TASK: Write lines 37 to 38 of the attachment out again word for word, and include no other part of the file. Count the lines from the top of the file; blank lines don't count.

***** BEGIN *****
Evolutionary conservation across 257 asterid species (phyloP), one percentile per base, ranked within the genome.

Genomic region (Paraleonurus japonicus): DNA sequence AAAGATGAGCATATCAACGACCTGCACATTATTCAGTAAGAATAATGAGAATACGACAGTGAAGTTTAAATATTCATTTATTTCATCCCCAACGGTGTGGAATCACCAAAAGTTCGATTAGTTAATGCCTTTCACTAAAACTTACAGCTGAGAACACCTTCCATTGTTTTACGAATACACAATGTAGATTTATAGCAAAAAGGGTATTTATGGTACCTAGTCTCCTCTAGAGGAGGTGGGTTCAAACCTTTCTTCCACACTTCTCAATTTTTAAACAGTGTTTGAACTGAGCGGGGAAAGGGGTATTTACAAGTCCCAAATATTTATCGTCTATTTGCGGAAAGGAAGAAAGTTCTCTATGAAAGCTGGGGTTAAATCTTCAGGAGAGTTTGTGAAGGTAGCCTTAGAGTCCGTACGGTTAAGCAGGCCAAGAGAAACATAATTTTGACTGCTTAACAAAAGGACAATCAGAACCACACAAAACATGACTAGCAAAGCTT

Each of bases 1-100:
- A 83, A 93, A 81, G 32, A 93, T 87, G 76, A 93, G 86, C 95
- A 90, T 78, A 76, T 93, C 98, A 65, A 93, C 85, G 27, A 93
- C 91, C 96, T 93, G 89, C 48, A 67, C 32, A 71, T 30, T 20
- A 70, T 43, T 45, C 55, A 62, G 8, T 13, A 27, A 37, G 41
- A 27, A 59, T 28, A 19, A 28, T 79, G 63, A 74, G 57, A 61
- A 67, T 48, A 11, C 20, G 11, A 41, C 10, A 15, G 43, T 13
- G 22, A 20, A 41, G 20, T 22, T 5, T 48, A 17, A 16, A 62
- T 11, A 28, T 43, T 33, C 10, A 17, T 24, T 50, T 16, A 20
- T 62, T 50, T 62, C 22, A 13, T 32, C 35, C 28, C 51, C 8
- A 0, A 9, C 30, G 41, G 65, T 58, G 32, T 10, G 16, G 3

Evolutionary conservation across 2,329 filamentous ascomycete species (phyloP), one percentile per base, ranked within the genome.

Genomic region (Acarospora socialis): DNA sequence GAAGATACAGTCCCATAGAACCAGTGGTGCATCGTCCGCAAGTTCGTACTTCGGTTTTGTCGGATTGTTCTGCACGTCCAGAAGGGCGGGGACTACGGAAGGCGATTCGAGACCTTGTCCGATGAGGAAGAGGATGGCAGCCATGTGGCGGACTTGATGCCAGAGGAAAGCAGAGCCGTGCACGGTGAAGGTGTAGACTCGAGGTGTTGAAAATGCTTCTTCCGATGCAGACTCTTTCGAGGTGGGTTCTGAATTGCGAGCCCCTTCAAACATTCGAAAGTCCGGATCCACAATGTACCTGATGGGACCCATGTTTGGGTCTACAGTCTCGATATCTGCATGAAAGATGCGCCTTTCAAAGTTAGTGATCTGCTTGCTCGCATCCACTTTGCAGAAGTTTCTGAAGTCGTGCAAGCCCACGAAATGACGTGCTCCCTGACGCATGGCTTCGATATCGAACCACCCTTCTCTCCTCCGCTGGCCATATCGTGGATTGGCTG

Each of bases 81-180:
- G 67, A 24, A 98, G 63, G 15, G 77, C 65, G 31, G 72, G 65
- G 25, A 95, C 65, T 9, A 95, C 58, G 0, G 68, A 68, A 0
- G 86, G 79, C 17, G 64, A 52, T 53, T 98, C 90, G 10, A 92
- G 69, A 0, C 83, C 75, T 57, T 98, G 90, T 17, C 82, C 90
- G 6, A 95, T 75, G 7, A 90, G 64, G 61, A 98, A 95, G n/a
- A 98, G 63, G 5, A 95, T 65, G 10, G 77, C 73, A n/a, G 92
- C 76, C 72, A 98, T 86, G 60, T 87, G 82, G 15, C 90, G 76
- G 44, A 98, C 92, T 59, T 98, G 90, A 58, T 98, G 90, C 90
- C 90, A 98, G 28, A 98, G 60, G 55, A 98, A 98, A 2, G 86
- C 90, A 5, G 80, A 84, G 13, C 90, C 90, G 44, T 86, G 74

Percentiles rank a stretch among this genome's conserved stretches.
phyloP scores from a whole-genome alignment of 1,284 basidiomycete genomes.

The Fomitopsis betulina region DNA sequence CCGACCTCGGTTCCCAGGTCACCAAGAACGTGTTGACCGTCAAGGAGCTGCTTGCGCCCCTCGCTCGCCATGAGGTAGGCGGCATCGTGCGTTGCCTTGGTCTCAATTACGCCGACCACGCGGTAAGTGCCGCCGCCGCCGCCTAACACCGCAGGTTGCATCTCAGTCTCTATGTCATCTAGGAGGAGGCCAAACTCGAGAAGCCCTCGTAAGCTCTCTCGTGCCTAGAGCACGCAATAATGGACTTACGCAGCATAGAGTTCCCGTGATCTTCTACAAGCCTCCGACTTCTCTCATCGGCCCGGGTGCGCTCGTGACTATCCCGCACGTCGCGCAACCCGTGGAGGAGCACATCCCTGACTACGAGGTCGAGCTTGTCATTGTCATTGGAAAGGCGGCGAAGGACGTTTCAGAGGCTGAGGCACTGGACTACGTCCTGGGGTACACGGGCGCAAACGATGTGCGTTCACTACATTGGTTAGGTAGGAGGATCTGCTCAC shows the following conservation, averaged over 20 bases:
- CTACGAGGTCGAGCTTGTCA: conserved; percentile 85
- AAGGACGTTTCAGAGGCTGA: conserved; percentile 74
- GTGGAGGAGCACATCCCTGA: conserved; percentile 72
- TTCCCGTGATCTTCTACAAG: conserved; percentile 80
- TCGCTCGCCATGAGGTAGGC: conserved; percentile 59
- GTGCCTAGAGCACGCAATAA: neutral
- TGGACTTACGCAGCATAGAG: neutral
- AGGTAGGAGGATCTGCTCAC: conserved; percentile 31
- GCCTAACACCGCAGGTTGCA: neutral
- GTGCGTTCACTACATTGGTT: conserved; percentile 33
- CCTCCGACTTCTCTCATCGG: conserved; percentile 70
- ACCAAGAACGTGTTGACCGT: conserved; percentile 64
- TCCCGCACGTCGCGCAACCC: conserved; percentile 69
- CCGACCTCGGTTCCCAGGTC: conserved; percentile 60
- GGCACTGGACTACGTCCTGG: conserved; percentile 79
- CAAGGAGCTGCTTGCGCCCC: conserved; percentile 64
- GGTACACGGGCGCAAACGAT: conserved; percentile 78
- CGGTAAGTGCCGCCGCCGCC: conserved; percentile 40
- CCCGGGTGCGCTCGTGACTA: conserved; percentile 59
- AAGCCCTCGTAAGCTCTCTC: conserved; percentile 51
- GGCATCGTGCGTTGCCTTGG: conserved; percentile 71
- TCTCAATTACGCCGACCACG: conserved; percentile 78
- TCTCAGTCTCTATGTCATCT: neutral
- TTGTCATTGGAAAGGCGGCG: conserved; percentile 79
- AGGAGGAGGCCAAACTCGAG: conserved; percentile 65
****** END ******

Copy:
- AGGTAGGAGGATCTGCTCAC: conserved; percentile 31
- GCCTAACACCGCAGGTTGCA: neutral